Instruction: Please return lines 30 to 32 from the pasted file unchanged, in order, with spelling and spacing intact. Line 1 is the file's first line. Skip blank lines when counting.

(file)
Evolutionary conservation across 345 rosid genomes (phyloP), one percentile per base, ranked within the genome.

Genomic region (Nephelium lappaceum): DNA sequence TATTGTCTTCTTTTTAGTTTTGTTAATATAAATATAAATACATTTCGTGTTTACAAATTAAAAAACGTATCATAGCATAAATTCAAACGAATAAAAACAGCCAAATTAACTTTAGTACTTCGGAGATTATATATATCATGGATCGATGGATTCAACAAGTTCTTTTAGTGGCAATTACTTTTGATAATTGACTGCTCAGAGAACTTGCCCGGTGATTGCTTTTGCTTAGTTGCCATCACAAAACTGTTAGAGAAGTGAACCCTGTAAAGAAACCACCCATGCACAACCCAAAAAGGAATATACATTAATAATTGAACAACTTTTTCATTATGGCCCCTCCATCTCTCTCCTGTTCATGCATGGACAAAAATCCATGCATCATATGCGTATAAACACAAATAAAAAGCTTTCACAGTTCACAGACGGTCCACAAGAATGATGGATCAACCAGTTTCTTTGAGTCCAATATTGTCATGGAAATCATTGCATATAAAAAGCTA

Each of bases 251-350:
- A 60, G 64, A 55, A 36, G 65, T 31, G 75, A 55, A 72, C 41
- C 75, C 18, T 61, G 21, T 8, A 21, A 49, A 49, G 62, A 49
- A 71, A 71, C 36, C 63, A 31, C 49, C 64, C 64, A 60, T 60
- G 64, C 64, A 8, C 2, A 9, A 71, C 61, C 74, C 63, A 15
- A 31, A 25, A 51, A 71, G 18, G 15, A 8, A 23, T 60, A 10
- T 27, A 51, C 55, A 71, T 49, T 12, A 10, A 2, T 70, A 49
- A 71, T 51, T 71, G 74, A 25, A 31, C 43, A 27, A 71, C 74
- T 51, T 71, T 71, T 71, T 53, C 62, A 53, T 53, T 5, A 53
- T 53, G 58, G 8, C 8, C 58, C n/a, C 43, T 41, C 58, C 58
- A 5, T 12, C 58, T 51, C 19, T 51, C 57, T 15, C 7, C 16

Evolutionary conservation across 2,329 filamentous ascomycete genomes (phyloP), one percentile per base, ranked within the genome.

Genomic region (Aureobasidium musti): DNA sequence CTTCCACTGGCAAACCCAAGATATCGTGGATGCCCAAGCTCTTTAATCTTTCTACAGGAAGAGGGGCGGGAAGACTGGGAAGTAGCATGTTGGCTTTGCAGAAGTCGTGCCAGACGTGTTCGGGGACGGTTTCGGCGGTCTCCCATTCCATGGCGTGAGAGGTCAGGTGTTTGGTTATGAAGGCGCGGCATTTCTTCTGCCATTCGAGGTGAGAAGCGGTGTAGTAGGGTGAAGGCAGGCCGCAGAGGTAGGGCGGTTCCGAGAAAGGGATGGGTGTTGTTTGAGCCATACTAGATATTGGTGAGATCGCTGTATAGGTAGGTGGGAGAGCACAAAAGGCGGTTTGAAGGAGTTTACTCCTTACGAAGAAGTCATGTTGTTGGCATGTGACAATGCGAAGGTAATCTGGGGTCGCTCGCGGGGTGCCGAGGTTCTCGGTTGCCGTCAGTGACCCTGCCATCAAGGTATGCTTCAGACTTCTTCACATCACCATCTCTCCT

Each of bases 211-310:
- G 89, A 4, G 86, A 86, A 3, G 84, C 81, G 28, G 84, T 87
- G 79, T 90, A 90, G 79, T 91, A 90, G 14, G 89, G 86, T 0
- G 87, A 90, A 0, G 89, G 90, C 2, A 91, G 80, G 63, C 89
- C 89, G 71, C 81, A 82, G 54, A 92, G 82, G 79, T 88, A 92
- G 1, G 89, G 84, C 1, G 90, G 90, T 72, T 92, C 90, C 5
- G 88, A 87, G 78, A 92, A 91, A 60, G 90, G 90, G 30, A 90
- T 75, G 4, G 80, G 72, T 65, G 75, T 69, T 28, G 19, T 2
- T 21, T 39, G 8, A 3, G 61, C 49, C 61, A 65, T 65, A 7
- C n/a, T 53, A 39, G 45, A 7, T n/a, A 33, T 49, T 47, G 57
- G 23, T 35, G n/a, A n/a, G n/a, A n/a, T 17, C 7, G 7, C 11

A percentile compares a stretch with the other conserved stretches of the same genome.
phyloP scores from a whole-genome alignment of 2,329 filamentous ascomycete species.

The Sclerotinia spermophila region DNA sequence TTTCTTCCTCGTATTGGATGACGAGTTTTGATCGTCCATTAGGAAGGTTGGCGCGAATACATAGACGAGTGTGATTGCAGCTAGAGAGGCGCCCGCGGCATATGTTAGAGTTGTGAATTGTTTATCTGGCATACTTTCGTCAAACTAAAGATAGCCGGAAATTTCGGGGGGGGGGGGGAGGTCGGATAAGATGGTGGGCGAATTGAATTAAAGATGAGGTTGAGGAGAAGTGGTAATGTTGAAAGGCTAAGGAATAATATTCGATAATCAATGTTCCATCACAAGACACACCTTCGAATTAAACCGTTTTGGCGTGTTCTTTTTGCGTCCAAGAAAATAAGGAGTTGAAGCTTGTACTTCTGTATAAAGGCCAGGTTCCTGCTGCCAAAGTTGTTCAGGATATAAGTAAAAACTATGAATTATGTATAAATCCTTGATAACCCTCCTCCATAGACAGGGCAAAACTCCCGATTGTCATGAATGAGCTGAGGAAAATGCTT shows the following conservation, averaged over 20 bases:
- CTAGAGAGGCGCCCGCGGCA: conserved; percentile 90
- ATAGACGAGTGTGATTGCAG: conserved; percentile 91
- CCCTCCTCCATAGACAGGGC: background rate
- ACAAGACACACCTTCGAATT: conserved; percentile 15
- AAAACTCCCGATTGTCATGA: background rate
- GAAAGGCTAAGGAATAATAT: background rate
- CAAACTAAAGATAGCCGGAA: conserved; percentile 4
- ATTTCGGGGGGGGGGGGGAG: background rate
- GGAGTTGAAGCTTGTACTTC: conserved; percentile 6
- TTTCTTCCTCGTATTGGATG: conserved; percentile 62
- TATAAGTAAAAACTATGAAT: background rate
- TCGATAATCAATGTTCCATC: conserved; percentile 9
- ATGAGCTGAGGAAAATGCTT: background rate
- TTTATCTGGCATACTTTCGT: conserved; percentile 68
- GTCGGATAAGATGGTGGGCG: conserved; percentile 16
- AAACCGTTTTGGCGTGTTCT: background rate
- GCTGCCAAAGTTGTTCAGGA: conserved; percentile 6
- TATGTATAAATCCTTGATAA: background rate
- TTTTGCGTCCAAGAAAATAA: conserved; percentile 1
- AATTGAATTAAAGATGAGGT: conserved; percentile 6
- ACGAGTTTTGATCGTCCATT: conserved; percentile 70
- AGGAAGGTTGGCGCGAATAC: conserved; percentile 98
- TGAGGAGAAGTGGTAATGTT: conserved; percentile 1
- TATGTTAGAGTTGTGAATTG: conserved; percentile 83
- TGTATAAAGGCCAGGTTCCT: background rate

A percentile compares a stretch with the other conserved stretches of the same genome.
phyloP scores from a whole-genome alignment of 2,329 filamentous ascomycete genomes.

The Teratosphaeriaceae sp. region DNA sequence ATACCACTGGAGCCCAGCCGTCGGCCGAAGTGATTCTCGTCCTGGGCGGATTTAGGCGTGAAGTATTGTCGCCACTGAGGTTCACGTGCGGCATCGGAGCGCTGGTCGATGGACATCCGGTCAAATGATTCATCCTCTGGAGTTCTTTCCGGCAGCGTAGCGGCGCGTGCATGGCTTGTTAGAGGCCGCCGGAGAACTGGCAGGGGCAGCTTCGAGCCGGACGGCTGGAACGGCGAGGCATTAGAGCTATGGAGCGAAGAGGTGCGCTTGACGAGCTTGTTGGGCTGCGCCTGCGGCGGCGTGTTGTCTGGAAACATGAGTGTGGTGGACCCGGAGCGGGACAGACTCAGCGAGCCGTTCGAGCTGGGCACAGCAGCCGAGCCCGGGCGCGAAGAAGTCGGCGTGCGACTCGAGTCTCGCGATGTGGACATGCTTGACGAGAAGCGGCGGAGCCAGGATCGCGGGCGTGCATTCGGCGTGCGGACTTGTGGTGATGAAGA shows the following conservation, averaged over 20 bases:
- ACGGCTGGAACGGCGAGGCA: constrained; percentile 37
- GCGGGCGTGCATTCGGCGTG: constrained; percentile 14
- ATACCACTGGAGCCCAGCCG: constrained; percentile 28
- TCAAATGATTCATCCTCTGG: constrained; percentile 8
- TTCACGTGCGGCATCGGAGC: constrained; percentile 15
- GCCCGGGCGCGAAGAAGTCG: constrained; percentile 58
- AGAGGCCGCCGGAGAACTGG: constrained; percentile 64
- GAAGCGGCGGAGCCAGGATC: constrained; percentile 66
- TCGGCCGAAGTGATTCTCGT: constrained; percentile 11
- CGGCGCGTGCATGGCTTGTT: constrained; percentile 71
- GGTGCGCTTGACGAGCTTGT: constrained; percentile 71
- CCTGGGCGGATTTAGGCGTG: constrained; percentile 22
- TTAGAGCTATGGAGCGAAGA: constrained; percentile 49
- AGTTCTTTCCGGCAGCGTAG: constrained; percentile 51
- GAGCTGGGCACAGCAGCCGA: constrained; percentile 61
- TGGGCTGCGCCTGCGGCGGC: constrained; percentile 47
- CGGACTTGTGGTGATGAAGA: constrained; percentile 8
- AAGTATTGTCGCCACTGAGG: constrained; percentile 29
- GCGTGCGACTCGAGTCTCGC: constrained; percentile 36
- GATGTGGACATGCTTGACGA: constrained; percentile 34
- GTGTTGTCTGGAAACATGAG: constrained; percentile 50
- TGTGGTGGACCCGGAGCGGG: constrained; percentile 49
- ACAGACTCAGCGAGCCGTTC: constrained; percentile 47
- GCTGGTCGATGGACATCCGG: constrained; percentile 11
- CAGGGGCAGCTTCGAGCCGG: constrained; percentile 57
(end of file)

- CTAGAGAGGCGCCCGCGGCA: conserved; percentile 90
- ATAGACGAGTGTGATTGCAG: conserved; percentile 91
- CCCTCCTCCATAGACAGGGC: background rate